CHICAGO — Well, soap opera fans, let’s begin with the moment you all were waiting for: Michael Jordan and Isiah Thomas actually touching each other for the first time since last year’s nasty playoff finale. It’s true! I saw it! Just before game time Tuesday night, they shook hands at center court, and exchanged a few words. One can only imagine:

ISIAH: Hi, Mike. I hear Barcelona water gives you diarrhea.

JORDAN: Is there someone talking? I don’t see anyone talking. . . .

Actually, what they really said was: “Have a good game, man,” which, put into regular talk, means, “May you drop dead in toxic waste.”

And with that, the rematch began.

Unfortunately for Detroit, that handshake was as close as the Pistons would come to His Airness and the Chicago Book Of The Month Club Tuesday night. By the third quarter, Jordan would be cooling his toes on the bench, resting up for tomorrow’s full day of endorsements and rumor denials, his Bulls so far ahead, they were in a different ZIP code. And the Pistons? They would be playing Lance Blanks and Charles Thomas and wondering what happened to the great game everyone was predicting.

Let’s examine what happened. Ready?

Detroit couldn’t make a shot.

Any questions?

Can’t hit the century mark

“Defense was all right, rebounding was all right, offense was a big problem,” said Chuck Daly, after watching his team miss basket after basket and get stuffed by the world champs, 110-93. “An old coach used to say, ‘You gotta be able to score 100 points,’ and right now, given our people, even moving the ball around, I’m not sure we could do that.”

Hmm. That does not say much for Jack McCloskey, the GM, who supposedly revamped this team over the summer to score more points and better compete with athletic teams such as the Bulls. Did Jack make a mistake?

More on that in a minute. Right now, soap opera fans, I know what you want. You want to hear about . . . The Fight!

Actually, it was more like The Shove, which it always is in the NBA. It began in the frantic third quarter, with Bill Laimbeer — Laimbeer? I am shocked! — planting himself on a Chicago fast break as Horace Grant came right at him. Bang! They collided and fell to the court, their legs tangled, and Laimbeer rose with a loose swing at the air (that, by the way, is as close as Laimbeer ever comes to a real punch). Meanwhile, Grant — sensing that Laimbeer might do some real damage, like break his goggles — jumped up and ran to the Bulls’ bench as if he’d just seen the ghost of Jimmy Hoffa.

Scottie Pippen, seeing Grant so scared, came flying in and got tangled with Isiah Thomas, who pushed him off. Joe Dumars jumped in to stop Pippen, who was going after Isiah, then Jordan jumped in to stop Dumars, but got caught up with John Salley, who was trying to figure where Hammer was sitting, so he could tell him about this new group he’s found.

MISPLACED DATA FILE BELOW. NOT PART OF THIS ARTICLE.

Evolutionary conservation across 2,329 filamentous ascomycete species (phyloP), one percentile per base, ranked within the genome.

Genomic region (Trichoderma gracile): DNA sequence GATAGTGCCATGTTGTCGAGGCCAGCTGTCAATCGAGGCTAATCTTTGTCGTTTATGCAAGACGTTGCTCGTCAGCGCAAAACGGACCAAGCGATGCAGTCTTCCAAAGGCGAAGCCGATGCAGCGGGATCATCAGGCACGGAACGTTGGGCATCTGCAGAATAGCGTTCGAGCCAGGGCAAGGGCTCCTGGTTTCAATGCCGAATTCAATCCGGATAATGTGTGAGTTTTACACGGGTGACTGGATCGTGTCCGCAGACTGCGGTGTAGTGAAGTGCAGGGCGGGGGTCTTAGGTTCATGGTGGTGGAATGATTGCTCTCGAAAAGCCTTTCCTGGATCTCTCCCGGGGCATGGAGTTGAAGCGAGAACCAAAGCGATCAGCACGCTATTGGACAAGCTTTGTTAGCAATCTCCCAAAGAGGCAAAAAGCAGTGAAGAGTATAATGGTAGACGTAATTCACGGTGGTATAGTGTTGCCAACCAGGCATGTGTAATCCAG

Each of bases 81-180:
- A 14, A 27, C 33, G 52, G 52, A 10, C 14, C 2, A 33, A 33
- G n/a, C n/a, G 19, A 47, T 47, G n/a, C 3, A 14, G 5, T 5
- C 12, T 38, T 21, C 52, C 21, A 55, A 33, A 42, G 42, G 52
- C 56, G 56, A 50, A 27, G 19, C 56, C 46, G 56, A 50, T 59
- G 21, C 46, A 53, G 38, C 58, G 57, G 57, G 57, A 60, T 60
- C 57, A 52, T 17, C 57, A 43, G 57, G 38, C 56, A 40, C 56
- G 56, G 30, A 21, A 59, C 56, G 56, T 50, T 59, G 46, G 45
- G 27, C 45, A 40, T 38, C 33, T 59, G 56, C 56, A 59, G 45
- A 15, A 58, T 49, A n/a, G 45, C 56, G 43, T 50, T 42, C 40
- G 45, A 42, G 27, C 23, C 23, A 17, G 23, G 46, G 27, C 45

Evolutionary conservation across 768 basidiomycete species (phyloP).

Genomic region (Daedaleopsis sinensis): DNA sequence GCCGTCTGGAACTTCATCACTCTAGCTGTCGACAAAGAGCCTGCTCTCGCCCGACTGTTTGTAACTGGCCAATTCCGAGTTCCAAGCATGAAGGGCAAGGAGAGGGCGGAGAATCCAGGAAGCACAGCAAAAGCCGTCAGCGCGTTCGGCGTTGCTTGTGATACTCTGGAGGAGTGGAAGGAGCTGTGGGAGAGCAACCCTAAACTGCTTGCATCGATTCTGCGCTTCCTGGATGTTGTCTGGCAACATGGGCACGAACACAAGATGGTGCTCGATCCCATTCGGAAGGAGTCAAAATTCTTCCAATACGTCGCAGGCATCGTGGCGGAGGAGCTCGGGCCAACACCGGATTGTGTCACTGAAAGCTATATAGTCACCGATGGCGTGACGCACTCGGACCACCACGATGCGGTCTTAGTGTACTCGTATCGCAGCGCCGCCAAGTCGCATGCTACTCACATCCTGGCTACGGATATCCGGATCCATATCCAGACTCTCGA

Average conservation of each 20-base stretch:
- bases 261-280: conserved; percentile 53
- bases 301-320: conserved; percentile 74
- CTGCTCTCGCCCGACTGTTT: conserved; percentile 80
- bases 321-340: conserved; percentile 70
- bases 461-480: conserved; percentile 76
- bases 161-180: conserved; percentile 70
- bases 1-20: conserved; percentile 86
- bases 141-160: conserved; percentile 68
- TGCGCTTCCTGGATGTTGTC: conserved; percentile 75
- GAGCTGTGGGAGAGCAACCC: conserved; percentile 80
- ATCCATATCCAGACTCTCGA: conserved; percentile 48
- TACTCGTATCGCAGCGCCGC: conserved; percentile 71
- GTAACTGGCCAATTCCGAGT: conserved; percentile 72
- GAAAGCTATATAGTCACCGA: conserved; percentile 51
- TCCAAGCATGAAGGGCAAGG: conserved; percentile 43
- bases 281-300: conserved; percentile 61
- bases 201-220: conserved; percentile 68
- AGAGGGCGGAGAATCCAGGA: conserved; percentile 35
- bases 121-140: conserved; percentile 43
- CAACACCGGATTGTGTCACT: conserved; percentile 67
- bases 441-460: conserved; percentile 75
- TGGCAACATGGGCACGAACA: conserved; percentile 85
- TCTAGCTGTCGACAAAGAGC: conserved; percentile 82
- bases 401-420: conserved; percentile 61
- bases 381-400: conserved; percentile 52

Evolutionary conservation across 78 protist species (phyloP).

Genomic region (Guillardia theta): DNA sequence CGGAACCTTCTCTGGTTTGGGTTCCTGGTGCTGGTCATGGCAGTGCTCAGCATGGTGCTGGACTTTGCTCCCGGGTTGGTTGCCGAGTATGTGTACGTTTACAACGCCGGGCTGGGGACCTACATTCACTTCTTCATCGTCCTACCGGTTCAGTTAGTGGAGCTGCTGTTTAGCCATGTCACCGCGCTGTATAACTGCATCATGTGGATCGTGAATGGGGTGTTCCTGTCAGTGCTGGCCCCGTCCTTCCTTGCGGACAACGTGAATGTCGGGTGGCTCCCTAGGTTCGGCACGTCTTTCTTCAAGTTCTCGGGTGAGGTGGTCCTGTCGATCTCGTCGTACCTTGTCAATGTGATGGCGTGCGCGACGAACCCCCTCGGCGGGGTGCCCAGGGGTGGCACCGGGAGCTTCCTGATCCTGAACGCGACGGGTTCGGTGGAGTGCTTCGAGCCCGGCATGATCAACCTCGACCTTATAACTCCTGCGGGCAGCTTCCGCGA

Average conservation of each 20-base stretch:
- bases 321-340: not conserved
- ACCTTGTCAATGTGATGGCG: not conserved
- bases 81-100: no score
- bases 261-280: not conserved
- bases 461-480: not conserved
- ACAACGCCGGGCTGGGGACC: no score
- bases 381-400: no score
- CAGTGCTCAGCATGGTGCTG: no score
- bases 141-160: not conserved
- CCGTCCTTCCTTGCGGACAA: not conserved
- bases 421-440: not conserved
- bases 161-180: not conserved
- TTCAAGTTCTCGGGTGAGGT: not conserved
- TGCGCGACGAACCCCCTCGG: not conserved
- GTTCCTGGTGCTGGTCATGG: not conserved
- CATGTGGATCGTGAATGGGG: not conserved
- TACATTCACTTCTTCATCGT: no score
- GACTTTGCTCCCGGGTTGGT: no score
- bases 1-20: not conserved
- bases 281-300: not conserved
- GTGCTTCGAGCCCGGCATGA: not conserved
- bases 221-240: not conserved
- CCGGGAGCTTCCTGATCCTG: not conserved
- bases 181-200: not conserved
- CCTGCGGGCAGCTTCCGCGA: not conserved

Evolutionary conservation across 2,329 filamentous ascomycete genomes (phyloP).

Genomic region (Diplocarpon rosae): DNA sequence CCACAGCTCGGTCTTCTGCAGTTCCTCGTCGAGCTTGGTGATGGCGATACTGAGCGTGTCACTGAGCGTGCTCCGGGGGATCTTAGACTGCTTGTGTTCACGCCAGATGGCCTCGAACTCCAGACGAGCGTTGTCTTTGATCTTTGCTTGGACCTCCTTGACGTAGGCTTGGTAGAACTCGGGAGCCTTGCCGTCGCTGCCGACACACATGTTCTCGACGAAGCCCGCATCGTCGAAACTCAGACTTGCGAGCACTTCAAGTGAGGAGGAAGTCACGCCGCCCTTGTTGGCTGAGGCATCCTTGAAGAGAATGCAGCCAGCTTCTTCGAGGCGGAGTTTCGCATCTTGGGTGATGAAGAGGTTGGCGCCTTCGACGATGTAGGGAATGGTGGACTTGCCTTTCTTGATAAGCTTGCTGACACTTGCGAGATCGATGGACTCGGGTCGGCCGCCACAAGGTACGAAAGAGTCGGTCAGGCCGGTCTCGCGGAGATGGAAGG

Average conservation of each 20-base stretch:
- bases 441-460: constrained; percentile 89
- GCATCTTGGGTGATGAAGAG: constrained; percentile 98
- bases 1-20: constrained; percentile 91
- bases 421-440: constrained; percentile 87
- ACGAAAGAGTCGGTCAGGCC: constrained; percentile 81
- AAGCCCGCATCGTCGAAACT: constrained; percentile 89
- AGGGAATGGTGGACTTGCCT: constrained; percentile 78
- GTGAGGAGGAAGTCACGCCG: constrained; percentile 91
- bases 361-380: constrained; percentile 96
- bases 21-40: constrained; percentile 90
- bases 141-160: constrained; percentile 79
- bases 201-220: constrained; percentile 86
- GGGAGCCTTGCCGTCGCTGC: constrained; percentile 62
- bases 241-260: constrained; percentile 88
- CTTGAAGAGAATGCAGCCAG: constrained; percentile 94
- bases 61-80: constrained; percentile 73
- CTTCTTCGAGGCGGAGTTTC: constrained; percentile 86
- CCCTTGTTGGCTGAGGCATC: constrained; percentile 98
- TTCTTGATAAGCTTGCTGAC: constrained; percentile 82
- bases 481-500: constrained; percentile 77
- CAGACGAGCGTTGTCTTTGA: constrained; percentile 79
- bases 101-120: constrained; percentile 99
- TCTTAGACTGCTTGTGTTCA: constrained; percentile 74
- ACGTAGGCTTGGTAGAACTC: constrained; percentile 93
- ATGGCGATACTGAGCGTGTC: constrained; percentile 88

Meanwhile, Isiah had been yanked away by referee Luis Grillo, who was grabbing him now, pushing him back, and making the big “T” sign — and we don’t mean “terrific” — and this made Isiah rush and grab him again, which caused Daly, Brendan Malone and Mike Abdenour to come running out, Abdenour, the trainer, no doubt there to distribute ice to injured players or anyone who wanted a cool drink. Cool drink? Did someone say cool drink? Suddenly both benches cleared, while the crowd amused itself with cheers of “DETROIT SUCKS!” then “LAIMBEER SUCKS!” and back to the old favorite: “DETROIT SUCKS!”

And next thing you knew, Chicago was up by 22.

So all in all, it was a pretty average night in the Pistons-Bulls series. Except for one thing: These games are supposed to be close.

Hammer has the answer

“Given the fact that McCloskey revamped the team to compete with the Bulls, what did you think of how your ‘new’ team stacked up?” Daly was asked.

He bit his lip, rolled his eyes, and said, very diplomatically: “It is my job as coach to try to find players to score.”

He forced a grin. You can figure it out.

Meanwhile, in the locker room, the Pistons took the loss in stride. Dumars
(1-for-11 shooting) said they were “in the game until the third quarter,” when the Bulls jumped from three points up to 22 points up. And Laimbeer said,
“We’re just not playing well offensively right now.”

When your leading scorer is Dennis Rodman (20 points), I think that’s a fair assessment.

Time out! Hammer said, and I quote: “It’s only one game, baby. Heh-heh. Hammer time!”

Observation on the Bulls: They played tremendous defense and seemed to have three players on every Piston who threatened to shoot.

Observation on the Pistons: If they have to rely on William Bedford all year, they’re dead.

As to “The Fight”?

Said Grant: “Detroit hasn’t changed a bit.”

Said Laimbeer: “I didn’t do anything.”

So everything’s back to normal. By the way, no one shook hands after this game except Detroit’s Darrell Walker and Chicago’s Rory Sparrow, neither of whom was with these teams last year.

Don’t worry. They’ll learn.

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